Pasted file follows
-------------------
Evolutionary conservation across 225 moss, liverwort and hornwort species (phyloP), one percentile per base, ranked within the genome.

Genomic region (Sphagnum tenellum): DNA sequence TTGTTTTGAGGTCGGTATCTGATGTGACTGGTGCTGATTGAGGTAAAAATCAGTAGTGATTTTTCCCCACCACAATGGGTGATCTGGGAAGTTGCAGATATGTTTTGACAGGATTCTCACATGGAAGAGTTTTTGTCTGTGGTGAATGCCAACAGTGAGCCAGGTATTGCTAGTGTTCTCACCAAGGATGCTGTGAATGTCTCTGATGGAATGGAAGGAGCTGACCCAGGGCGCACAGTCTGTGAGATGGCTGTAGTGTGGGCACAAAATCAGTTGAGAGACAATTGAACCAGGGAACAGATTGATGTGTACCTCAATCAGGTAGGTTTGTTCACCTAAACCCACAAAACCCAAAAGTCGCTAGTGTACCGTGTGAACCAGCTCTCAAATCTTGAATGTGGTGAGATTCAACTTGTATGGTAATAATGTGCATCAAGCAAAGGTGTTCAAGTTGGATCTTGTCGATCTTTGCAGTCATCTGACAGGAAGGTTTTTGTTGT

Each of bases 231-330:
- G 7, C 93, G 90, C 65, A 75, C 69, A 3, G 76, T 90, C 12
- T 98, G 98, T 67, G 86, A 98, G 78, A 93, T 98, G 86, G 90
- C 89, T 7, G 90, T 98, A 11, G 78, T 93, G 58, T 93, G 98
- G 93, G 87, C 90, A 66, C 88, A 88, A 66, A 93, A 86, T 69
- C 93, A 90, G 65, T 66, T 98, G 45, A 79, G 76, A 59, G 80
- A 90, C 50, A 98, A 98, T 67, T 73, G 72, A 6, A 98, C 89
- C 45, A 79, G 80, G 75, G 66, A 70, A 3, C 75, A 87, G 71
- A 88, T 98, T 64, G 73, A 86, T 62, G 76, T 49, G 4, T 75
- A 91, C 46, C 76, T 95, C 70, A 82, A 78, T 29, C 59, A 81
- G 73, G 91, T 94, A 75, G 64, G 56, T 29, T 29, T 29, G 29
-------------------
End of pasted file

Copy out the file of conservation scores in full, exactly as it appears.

Evolutionary conservation across 225 moss, liverwort and hornwort species (phyloP), one percentile per base, ranked within the genome.

Genomic region (Sphagnum tenellum): DNA sequence TTGTTTTGAGGTCGGTATCTGATGTGACTGGTGCTGATTGAGGTAAAAATCAGTAGTGATTTTTCCCCACCACAATGGGTGATCTGGGAAGTTGCAGATATGTTTTGACAGGATTCTCACATGGAAGAGTTTTTGTCTGTGGTGAATGCCAACAGTGAGCCAGGTATTGCTAGTGTTCTCACCAAGGATGCTGTGAATGTCTCTGATGGAATGGAAGGAGCTGACCCAGGGCGCACAGTCTGTGAGATGGCTGTAGTGTGGGCACAAAATCAGTTGAGAGACAATTGAACCAGGGAACAGATTGATGTGTACCTCAATCAGGTAGGTTTGTTCACCTAAACCCACAAAACCCAAAAGTCGCTAGTGTACCGTGTGAACCAGCTCTCAAATCTTGAATGTGGTGAGATTCAACTTGTATGGTAATAATGTGCATCAAGCAAAGGTGTTCAAGTTGGATCTTGTCGATCTTTGCAGTCATCTGACAGGAAGGTTTTTGTTGT

Each of bases 231-330:
- G 7, C 93, G 90, C 65, A 75, C 69, A 3, G 76, T 90, C 12
- T 98, G 98, T 67, G 86, A 98, G 78, A 93, T 98, G 86, G 90
- C 89, T 7, G 90, T 98, A 11, G 78, T 93, G 58, T 93, G 98
- G 93, G 87, C 90, A 66, C 88, A 88, A 66, A 93, A 86, T 69
- C 93, A 90, G 65, T 66, T 98, G 45, A 79, G 76, A 59, G 80
- A 90, C 50, A 98, A 98, T 67, T 73, G 72, A 6, A 98, C 89
- C 45, A 79, G 80, G 75, G 66, A 70, A 3, C 75, A 87, G 71
- A 88, T 98, T 64, G 73, A 86, T 62, G 76, T 49, G 4, T 75
- A 91, C 46, C 76, T 95, C 70, A 82, A 78, T 29, C 59, A 81
- G 73, G 91, T 94, A 75, G 64, G 56, T 29, T 29, T 29, G 29